Taylor Swift - Lover (7th Album) | Page 847 | The Popjustice Forum

Taylor Swift - Lover (7th Album)

Discussion in 'Pop & Justice' started by Music Is Life, Feb 3, 2019.

  1. RainOnFire

    RainOnFire Staff Member

    The more I listen to The Man, the more I kind of... hate it? The lyrics leave me more and more uneasy with every listen, and I feel like it doesn't even bop hard enough for me to (try to) ignore the hamfisted message. Truly her worst singles run ever.
  2. Yeah the bulk substance of The Man more or less amounting to "but what if I were even more successful and respected" when she's got wealth and acclaim in spades while the rest is just a less clever take on her "man eater" image when she did it better on Blank Space...ain't really it. Like I love a breezy, Haimesque bop, but the content really needed some more fine tuning.
  3. What’s crazy about it is that she throws an excellent line like “when everyone believes ya, what’s that like?” in the pre-chorus. Like I know she’s capable of writing about this sort of thing with nuance because she did it in long form around the time of the trial and again in Miss Americana. It’s just frustrating when she swerves it for the sake of more GP friendly consumption (same with You Need to Calm Down).
    Lapras and Music Is Life like this.
  4. I'm typically one of the first people to call Taylor out for being tone deaf, but for the most part I think The Man is... fine. She's singing about what she feels her experience has been. The song is written in first person - its "I would be complex, I would be cool....they wouldn't shake their heads and question how much of this I deserve". It's not "we". She's not speaking for all woman kind. She's speaking for Taylor Swift and hoping women find something to relate to. I remember someone saying that it rubbed them the wrong way that she wants to get away with the worst traits men have. But I don't think thats what she's saying. She's stressed a lot this era that words like "calculating" and "strategic" are used like dirty words to describe women and impressive words to describe men. I don't think she's wrong there and thats the overall message of the song, right? I don't think Taylor wants to be on a yacht with male models. Just that if she were she'd be a slut, not the celebrated leader of the Pussy Posse.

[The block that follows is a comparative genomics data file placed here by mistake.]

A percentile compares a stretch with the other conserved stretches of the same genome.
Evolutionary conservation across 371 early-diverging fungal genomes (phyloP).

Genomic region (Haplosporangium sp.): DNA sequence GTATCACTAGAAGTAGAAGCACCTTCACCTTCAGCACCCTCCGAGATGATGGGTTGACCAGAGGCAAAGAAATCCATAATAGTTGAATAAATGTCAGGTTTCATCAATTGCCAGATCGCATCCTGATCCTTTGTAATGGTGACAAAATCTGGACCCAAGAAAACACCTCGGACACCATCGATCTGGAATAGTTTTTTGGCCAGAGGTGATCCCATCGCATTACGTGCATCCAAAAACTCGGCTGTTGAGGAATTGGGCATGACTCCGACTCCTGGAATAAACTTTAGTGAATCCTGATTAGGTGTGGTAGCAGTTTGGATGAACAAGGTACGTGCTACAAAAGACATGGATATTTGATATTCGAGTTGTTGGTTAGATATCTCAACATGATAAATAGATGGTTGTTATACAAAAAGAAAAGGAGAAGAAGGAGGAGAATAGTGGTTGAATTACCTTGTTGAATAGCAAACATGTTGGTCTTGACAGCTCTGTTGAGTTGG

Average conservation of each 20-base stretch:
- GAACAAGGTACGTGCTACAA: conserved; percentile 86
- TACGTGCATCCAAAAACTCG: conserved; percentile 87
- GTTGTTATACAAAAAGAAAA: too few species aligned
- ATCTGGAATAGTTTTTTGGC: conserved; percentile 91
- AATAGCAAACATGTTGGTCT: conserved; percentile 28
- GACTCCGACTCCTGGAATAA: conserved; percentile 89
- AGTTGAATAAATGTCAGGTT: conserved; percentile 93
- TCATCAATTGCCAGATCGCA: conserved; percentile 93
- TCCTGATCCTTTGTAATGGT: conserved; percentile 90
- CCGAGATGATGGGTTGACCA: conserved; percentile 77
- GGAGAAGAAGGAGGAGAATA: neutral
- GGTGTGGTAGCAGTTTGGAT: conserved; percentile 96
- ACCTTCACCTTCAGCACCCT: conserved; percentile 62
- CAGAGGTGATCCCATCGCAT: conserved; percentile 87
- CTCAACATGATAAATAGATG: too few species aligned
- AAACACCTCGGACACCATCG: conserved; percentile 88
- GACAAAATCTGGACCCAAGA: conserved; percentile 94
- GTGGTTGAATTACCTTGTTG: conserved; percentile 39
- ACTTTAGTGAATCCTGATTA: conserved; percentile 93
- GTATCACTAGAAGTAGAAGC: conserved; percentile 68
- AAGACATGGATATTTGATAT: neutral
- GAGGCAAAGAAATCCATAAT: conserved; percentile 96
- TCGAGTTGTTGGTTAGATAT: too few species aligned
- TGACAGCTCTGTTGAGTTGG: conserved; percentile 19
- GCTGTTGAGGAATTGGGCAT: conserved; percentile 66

As for the criticism of her coming from a privileged place, yes, of course, but listen, as a standing rule there is always someone who has it worse than you do. I think criticizing her for not making sure to write about how better off she is than others gets into the territory of nit picking just to be nit picking. Writing about herself and hoping others find something they see themselves in is her best route, because otherwise she risks pandering and we've seen how that works out (see: You Need to Calm Down). In some ways I think Taylor has boxed herself into a damned if you do and damned if you don't area. We expect so much of female pop stars (specifically female, cuz no one expects anything of male singers) and lately a big part of that expectation is to write songs with social messages or that have some commentary on our political environment. So Taylor writes a song about sexism from the stand point of her career and... she didn't do it well enough to suit us. It starts to feel a bit like running around in a circle.
    Satyress, Ashling92, Sam and 59 others like this.
  5. Would be amazing if she released a duet version featuring Lizzo, that would be genious.
  6. 1989 is a truly flawless pop album. Every track could've been a single.

    *I've erased 'Shake It Off' from my memory.

    'The Man' is one of my least favourite tracks on Lover, but it's the perfect single for right now.
    ALEX likes this.
  7. RainOnFire

    RainOnFire Staff Member

    Shake It Off is easily the lesser of the two evils if we're talking about it and Bad Blood. A 1989 singles run where Bad Blood doesn't exist and All You Had to Do Was Stay was released in its place instead... the power that that could've had.